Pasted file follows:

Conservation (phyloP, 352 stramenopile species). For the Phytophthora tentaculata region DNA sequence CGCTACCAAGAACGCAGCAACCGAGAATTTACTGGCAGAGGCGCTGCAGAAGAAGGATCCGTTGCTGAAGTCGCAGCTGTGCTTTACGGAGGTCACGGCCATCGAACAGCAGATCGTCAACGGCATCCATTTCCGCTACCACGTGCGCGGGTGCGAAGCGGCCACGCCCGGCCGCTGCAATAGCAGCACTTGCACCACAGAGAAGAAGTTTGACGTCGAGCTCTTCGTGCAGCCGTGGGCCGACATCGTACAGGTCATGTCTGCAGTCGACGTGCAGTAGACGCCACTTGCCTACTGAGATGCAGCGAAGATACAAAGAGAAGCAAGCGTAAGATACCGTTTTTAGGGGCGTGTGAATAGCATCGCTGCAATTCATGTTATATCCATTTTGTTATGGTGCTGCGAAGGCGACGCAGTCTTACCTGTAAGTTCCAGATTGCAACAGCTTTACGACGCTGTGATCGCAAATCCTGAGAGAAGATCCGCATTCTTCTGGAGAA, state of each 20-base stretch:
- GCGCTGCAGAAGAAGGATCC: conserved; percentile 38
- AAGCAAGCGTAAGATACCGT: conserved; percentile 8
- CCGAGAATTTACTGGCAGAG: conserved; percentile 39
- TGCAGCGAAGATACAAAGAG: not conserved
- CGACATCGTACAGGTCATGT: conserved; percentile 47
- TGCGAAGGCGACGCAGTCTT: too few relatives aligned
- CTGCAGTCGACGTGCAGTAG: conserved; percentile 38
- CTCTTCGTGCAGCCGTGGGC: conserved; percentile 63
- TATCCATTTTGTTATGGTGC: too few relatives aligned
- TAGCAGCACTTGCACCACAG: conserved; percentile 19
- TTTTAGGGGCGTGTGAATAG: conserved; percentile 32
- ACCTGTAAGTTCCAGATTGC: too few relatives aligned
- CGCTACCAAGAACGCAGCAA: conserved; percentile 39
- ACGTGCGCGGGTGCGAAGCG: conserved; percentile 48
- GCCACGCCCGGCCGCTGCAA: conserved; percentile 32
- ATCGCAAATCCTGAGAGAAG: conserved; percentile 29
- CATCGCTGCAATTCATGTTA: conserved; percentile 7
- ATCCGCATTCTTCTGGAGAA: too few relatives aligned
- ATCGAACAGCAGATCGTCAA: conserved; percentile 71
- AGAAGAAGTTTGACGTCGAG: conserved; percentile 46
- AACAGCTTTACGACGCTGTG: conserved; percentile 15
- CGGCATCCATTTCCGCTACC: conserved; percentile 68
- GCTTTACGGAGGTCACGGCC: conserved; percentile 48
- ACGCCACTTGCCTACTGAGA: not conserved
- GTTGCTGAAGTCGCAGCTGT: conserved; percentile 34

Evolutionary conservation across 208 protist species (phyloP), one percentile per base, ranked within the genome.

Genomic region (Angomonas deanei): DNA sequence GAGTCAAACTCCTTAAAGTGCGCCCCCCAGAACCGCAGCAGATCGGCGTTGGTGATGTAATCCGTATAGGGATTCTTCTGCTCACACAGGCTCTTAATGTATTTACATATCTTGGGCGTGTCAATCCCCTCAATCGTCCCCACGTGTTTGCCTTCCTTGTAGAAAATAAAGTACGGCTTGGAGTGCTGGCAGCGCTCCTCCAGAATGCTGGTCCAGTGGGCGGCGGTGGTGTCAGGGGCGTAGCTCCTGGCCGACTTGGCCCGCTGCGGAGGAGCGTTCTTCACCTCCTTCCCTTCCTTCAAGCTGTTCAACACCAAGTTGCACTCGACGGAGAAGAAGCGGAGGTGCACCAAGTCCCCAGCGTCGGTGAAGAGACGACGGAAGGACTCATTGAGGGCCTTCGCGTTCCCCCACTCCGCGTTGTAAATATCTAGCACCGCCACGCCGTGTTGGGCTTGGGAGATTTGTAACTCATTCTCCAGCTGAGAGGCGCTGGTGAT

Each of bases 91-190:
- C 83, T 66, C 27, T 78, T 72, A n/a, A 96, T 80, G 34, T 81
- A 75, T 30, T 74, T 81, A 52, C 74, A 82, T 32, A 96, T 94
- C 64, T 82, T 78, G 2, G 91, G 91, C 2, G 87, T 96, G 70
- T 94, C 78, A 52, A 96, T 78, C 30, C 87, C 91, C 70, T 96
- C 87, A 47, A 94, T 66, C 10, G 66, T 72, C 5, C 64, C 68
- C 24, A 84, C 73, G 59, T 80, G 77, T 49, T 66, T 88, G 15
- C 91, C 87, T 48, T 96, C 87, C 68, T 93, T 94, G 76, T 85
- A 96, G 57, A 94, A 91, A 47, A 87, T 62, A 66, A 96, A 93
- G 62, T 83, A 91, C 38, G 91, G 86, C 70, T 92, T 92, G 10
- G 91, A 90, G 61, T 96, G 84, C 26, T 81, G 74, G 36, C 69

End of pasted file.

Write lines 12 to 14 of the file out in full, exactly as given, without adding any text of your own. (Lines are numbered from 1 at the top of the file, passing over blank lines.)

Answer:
- TTTTAGGGGCGTGTGAATAG: conserved; percentile 32
- ACCTGTAAGTTCCAGATTGC: too few relatives aligned
- CGCTACCAAGAACGCAGCAA: conserved; percentile 39